Elena worked not only with mainstage singers but also with young artists of the San Francisco Opera Center and the Merola Program. Her wonderfully kind and elegant way of helping singers to perfect their Italian and understand what they were singing about was coupled with a strong and detail-oriented determination to achieve the best possible performances and a true love of the operatic art form.
Her expertise not only with the Italian language itself but also with its literature and traditions was an invaluable help in the development of supertitles in the early 1980s.
Countless singers are in her debt, and her contributions to San Francisco Opera will long be remembered by her many admiring friends and colleagues.
Cranna's statement is borne out by a flood of grieving and grateful messages from singers around the world, past beneficiaries of the coach's teaching and support.
Bass Kevin Langan wrote: "She fought the good fight and now there is a new angel in heaven. Will miss her terribly. She had a heart of gold."
From countertenor Ryan Belongie: "She was an angel to me. I remember her beautiful voice and diction so clearly, but her joy and kindness were the greatest pleasure in knowing her. RIP bellissima Elena."
"She leaves a legacy of pure Italian vowels that will be heard in opera houses around the world for a long time to come." —Patricia Kristof Moy Among Streshinsky's recollections: "There is a great moment in the movie In the Shadow of the Stars" when you see Elena discussing a point about Boheme staging with a young Francesca Zambello, who directed the huge production... and Luciano Pavarotti!"
A colleague and friend, SFO French language coach Patricia Kristof Moy told SFCV:
I came to San Francisco Opera in 1977 and we were three: Elena, Nora [Norden], and I became the diction guardians for the company's Italian, German, and French repertoire. Others joined on occasion (Russian, Czech, etc.) but we three covered the bulk of the territory — mainly, of course, Elena.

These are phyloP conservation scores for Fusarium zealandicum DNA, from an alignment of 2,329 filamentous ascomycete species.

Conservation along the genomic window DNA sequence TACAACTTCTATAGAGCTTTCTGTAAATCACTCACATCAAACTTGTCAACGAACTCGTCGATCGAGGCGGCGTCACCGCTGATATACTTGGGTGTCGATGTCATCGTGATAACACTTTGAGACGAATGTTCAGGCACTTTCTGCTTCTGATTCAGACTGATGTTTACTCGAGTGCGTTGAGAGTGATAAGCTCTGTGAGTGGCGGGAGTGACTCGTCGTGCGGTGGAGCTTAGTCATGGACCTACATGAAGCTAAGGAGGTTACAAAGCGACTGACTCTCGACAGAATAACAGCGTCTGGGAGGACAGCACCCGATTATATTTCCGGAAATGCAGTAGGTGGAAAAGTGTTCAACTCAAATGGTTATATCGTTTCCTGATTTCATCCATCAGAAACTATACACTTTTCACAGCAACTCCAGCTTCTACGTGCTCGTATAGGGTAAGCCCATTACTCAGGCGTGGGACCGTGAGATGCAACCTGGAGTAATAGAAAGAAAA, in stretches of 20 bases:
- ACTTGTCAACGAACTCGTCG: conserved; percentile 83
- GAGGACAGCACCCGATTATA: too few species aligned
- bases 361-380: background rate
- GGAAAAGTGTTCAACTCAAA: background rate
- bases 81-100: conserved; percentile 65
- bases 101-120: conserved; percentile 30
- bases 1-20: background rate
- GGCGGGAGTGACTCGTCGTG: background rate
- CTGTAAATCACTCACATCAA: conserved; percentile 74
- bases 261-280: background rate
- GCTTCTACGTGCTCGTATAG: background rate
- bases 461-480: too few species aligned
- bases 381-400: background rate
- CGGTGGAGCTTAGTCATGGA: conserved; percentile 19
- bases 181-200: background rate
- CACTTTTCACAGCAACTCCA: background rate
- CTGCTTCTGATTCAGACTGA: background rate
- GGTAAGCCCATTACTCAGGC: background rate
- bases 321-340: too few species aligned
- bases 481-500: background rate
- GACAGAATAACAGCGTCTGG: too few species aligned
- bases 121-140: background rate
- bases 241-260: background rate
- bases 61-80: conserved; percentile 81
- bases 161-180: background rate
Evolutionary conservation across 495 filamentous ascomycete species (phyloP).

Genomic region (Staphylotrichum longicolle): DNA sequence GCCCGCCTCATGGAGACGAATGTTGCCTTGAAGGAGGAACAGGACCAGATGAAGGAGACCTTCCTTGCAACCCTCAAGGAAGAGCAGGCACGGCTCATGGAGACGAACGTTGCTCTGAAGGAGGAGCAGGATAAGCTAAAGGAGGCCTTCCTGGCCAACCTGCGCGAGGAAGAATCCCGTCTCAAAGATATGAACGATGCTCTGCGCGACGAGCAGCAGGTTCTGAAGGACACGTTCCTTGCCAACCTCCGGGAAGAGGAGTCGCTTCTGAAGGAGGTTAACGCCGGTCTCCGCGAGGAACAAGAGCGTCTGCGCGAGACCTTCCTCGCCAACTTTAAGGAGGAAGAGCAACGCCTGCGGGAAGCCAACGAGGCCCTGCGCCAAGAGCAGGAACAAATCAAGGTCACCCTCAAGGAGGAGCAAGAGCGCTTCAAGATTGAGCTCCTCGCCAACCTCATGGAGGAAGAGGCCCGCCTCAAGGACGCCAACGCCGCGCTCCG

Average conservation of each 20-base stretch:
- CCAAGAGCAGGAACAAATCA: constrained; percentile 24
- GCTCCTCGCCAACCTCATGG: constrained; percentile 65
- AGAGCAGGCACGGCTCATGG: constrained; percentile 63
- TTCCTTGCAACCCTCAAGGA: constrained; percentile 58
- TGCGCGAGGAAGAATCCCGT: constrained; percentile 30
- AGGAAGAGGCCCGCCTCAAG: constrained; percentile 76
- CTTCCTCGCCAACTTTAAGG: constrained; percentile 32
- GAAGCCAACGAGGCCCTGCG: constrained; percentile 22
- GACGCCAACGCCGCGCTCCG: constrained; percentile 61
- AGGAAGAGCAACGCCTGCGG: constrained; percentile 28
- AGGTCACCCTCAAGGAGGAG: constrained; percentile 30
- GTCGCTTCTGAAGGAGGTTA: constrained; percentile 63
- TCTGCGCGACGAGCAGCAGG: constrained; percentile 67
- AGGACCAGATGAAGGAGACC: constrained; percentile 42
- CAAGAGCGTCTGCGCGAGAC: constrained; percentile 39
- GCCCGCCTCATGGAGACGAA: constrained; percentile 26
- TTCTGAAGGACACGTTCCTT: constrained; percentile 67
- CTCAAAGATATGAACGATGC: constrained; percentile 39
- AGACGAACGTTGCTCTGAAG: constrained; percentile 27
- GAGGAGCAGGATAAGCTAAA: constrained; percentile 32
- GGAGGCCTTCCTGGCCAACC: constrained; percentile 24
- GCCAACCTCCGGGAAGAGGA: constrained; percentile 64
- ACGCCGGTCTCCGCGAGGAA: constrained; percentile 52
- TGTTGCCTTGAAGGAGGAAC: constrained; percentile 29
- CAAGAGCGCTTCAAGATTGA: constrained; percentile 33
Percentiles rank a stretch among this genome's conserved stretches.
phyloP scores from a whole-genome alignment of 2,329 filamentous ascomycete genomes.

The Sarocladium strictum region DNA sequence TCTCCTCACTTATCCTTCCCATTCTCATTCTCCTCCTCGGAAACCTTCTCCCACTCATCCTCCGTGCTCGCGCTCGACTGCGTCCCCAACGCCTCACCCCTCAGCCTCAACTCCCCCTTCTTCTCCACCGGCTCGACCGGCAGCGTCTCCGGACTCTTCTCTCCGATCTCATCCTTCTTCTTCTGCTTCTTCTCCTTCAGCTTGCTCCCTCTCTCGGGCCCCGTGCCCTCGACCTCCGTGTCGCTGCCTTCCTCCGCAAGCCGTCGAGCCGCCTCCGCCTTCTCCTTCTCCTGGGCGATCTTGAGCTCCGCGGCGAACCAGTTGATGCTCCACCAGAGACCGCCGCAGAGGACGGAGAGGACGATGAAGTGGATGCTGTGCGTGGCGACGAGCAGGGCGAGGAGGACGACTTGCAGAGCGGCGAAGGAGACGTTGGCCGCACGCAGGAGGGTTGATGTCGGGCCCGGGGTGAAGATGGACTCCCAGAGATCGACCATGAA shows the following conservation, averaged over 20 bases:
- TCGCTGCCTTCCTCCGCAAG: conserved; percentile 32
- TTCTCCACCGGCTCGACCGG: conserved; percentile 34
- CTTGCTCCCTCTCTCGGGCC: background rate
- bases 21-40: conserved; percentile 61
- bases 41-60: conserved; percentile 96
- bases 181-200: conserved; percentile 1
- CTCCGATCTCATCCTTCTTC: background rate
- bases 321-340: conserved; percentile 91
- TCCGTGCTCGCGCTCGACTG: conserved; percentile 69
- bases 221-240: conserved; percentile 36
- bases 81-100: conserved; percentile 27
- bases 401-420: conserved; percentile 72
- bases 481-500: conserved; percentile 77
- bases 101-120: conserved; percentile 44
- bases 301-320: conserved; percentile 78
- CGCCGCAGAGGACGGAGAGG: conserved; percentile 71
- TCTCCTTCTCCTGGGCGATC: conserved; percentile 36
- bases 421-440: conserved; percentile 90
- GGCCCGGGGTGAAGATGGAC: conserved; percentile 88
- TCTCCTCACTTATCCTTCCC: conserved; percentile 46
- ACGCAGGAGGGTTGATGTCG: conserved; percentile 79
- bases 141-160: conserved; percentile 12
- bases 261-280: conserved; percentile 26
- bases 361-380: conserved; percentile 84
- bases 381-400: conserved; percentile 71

Before her retirement, the three of us combined represented more than 75 years of language coaching at SFO. That's a lot of Bohèmes, Zauberflötes, and Carmens!
Elena was the real thing: a brilliant scholar, patient teacher and coach, passionate music lover, generous colleague, mentor, and friend to young artists and superstars alike. She leaves a legacy of pure Italian vowels that will be heard in opera houses around the world for a long time to come.
From former SFO Publications Manager Kori Lockhart:
Although I lived in Italy for two years, it is to Elena I went every time I had an Italy-related question I couldn't resolve from books. It always led to a wonderful conversation, even in instances when the answer was not available, such as the time and details regarding the disappearance of the Latin letter "h" from most Italian names and pronunciation.
More than working with individual singers or even groups of Merolini, the really difficult task for a language coach is to help a 60- or 70-voice chorus do the right thing for each of the hundreds of Italian-language performances. As SFO Chorus Director Ian Robertson remembers:
A more caring and inspirational colleague I have yet to meet. Elena had a deep understanding and love for opera, singing, and the Italian language which was on display every day over the many years I had the good fortune to work with her. Her contribution to the success of the S.F. Opera Chorus was and still is singularly palpable.